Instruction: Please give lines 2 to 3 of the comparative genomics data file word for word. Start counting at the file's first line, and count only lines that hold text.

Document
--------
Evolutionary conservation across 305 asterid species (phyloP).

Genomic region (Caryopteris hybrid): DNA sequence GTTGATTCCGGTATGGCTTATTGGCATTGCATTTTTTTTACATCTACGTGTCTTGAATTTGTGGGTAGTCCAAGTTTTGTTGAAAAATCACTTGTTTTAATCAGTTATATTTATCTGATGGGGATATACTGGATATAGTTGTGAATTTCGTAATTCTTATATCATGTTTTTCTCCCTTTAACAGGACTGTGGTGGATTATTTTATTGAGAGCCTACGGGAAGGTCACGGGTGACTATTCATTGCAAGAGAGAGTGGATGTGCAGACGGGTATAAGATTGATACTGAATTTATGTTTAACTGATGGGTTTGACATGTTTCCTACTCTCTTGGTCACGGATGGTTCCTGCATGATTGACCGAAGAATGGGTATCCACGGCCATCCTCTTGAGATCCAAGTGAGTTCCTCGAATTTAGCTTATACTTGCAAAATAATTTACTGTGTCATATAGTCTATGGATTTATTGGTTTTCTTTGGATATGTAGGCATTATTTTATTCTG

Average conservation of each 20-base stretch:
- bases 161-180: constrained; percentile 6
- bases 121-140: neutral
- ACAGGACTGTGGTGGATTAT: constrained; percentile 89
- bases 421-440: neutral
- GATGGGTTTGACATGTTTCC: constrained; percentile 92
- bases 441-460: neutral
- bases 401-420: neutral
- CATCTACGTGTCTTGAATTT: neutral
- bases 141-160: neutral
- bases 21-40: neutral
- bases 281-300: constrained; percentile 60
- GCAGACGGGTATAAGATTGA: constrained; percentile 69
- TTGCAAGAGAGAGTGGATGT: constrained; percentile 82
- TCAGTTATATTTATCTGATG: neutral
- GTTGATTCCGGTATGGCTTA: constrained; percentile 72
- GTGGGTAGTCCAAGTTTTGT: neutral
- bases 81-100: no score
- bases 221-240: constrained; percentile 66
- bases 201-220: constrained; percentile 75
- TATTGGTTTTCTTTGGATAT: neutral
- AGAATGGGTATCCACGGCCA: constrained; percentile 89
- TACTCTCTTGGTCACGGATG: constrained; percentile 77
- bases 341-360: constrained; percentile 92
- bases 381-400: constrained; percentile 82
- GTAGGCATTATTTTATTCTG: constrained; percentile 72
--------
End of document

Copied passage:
Genomic region (Caryopteris hybrid): DNA sequence GTTGATTCCGGTATGGCTTATTGGCATTGCATTTTTTTTACATCTACGTGTCTTGAATTTGTGGGTAGTCCAAGTTTTGTTGAAAAATCACTTGTTTTAATCAGTTATATTTATCTGATGGGGATATACTGGATATAGTTGTGAATTTCGTAATTCTTATATCATGTTTTTCTCCCTTTAACAGGACTGTGGTGGATTATTTTATTGAGAGCCTACGGGAAGGTCACGGGTGACTATTCATTGCAAGAGAGAGTGGATGTGCAGACGGGTATAAGATTGATACTGAATTTATGTTTAACTGATGGGTTTGACATGTTTCCTACTCTCTTGGTCACGGATGGTTCCTGCATGATTGACCGAAGAATGGGTATCCACGGCCATCCTCTTGAGATCCAAGTGAGTTCCTCGAATTTAGCTTATACTTGCAAAATAATTTACTGTGTCATATAGTCTATGGATTTATTGGTTTTCTTTGGATATGTAGGCATTATTTTATTCTG

Average conservation of each 20-base stretch: